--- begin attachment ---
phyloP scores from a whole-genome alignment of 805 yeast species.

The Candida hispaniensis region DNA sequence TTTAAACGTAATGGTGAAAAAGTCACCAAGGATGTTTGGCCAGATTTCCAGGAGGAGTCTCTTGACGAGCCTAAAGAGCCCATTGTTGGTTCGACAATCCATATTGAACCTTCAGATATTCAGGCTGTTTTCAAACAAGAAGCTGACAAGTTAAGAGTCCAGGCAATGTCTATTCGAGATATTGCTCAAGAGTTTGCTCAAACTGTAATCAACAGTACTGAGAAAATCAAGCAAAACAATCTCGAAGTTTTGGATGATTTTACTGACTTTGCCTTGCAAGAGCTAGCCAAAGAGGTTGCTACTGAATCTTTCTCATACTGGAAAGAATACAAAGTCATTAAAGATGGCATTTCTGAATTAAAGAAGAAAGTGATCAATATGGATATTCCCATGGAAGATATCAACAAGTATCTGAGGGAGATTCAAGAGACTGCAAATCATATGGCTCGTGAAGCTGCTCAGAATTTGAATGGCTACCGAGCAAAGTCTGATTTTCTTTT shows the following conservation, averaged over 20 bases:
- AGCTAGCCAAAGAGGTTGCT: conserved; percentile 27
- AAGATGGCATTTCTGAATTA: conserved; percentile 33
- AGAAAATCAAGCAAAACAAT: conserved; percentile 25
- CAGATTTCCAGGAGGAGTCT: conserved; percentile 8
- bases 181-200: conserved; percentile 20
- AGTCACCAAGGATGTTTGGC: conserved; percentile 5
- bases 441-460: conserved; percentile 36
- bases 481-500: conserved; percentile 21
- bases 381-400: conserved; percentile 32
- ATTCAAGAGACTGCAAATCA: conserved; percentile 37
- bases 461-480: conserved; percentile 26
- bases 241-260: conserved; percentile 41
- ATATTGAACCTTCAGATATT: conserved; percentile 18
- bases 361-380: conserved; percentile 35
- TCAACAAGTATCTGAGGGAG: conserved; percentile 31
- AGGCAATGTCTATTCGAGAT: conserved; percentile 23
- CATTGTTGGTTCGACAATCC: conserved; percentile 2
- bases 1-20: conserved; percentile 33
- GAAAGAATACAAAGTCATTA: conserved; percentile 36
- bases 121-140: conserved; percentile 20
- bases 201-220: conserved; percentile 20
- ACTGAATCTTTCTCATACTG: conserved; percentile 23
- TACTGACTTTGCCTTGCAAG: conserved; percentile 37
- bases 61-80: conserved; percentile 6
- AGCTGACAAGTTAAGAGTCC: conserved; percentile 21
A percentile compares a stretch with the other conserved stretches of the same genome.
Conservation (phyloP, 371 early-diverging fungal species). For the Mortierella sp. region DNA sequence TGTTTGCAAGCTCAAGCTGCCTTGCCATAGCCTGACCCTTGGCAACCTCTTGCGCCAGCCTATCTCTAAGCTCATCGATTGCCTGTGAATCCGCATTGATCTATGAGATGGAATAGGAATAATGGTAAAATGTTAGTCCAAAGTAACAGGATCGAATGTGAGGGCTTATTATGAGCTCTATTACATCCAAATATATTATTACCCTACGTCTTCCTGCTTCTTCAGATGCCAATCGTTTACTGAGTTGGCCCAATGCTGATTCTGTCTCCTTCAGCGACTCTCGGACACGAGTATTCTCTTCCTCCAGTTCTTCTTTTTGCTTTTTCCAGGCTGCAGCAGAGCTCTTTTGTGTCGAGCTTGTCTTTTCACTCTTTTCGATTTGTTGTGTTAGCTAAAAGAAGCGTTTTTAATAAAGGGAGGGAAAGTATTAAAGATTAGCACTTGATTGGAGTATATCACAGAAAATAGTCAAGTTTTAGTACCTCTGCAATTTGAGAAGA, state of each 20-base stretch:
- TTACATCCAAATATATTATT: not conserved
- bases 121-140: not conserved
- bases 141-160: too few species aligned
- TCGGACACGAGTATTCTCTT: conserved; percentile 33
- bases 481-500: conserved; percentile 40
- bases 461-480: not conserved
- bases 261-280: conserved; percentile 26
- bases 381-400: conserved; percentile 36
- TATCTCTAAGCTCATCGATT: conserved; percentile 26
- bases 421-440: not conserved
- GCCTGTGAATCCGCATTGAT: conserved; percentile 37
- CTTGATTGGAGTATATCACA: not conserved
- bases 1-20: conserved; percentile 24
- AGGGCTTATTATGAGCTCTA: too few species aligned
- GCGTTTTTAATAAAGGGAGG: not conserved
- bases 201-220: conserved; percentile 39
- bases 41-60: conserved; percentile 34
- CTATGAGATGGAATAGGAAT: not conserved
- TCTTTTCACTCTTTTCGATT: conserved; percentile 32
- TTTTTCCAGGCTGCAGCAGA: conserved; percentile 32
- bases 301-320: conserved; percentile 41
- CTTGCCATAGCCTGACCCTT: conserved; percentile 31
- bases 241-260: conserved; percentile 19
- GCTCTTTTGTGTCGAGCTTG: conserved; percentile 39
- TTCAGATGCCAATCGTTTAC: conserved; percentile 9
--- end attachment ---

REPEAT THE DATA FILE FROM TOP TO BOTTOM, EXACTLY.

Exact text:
phyloP scores from a whole-genome alignment of 805 yeast species.

The Candida hispaniensis region DNA sequence TTTAAACGTAATGGTGAAAAAGTCACCAAGGATGTTTGGCCAGATTTCCAGGAGGAGTCTCTTGACGAGCCTAAAGAGCCCATTGTTGGTTCGACAATCCATATTGAACCTTCAGATATTCAGGCTGTTTTCAAACAAGAAGCTGACAAGTTAAGAGTCCAGGCAATGTCTATTCGAGATATTGCTCAAGAGTTTGCTCAAACTGTAATCAACAGTACTGAGAAAATCAAGCAAAACAATCTCGAAGTTTTGGATGATTTTACTGACTTTGCCTTGCAAGAGCTAGCCAAAGAGGTTGCTACTGAATCTTTCTCATACTGGAAAGAATACAAAGTCATTAAAGATGGCATTTCTGAATTAAAGAAGAAAGTGATCAATATGGATATTCCCATGGAAGATATCAACAAGTATCTGAGGGAGATTCAAGAGACTGCAAATCATATGGCTCGTGAAGCTGCTCAGAATTTGAATGGCTACCGAGCAAAGTCTGATTTTCTTTT shows the following conservation, averaged over 20 bases:
- AGCTAGCCAAAGAGGTTGCT: conserved; percentile 27
- AAGATGGCATTTCTGAATTA: conserved; percentile 33
- AGAAAATCAAGCAAAACAAT: conserved; percentile 25
- CAGATTTCCAGGAGGAGTCT: conserved; percentile 8
- bases 181-200: conserved; percentile 20
- AGTCACCAAGGATGTTTGGC: conserved; percentile 5
- bases 441-460: conserved; percentile 36
- bases 481-500: conserved; percentile 21
- bases 381-400: conserved; percentile 32
- ATTCAAGAGACTGCAAATCA: conserved; percentile 37
- bases 461-480: conserved; percentile 26
- bases 241-260: conserved; percentile 41
- ATATTGAACCTTCAGATATT: conserved; percentile 18
- bases 361-380: conserved; percentile 35
- TCAACAAGTATCTGAGGGAG: conserved; percentile 31
- AGGCAATGTCTATTCGAGAT: conserved; percentile 23
- CATTGTTGGTTCGACAATCC: conserved; percentile 2
- bases 1-20: conserved; percentile 33
- GAAAGAATACAAAGTCATTA: conserved; percentile 36
- bases 121-140: conserved; percentile 20
- bases 201-220: conserved; percentile 20
- ACTGAATCTTTCTCATACTG: conserved; percentile 23
- TACTGACTTTGCCTTGCAAG: conserved; percentile 37
- bases 61-80: conserved; percentile 6
- AGCTGACAAGTTAAGAGTCC: conserved; percentile 21
A percentile compares a stretch with the other conserved stretches of the same genome.
Conservation (phyloP, 371 early-diverging fungal species). For the Mortierella sp. region DNA sequence TGTTTGCAAGCTCAAGCTGCCTTGCCATAGCCTGACCCTTGGCAACCTCTTGCGCCAGCCTATCTCTAAGCTCATCGATTGCCTGTGAATCCGCATTGATCTATGAGATGGAATAGGAATAATGGTAAAATGTTAGTCCAAAGTAACAGGATCGAATGTGAGGGCTTATTATGAGCTCTATTACATCCAAATATATTATTACCCTACGTCTTCCTGCTTCTTCAGATGCCAATCGTTTACTGAGTTGGCCCAATGCTGATTCTGTCTCCTTCAGCGACTCTCGGACACGAGTATTCTCTTCCTCCAGTTCTTCTTTTTGCTTTTTCCAGGCTGCAGCAGAGCTCTTTTGTGTCGAGCTTGTCTTTTCACTCTTTTCGATTTGTTGTGTTAGCTAAAAGAAGCGTTTTTAATAAAGGGAGGGAAAGTATTAAAGATTAGCACTTGATTGGAGTATATCACAGAAAATAGTCAAGTTTTAGTACCTCTGCAATTTGAGAAGA, state of each 20-base stretch:
- TTACATCCAAATATATTATT: not conserved
- bases 121-140: not conserved
- bases 141-160: too few species aligned
- TCGGACACGAGTATTCTCTT: conserved; percentile 33
- bases 481-500: conserved; percentile 40
- bases 461-480: not conserved
- bases 261-280: conserved; percentile 26
- bases 381-400: conserved; percentile 36
- TATCTCTAAGCTCATCGATT: conserved; percentile 26
- bases 421-440: not conserved
- GCCTGTGAATCCGCATTGAT: conserved; percentile 37
- CTTGATTGGAGTATATCACA: not conserved
- bases 1-20: conserved; percentile 24
- AGGGCTTATTATGAGCTCTA: too few species aligned
- GCGTTTTTAATAAAGGGAGG: not conserved
- bases 201-220: conserved; percentile 39
- bases 41-60: conserved; percentile 34
- CTATGAGATGGAATAGGAAT: not conserved
- TCTTTTCACTCTTTTCGATT: conserved; percentile 32
- TTTTTCCAGGCTGCAGCAGA: conserved; percentile 32
- bases 301-320: conserved; percentile 41
- CTTGCCATAGCCTGACCCTT: conserved; percentile 31
- bases 241-260: conserved; percentile 19
- GCTCTTTTGTGTCGAGCTTG: conserved; percentile 39
- TTCAGATGCCAATCGTTTAC: conserved; percentile 9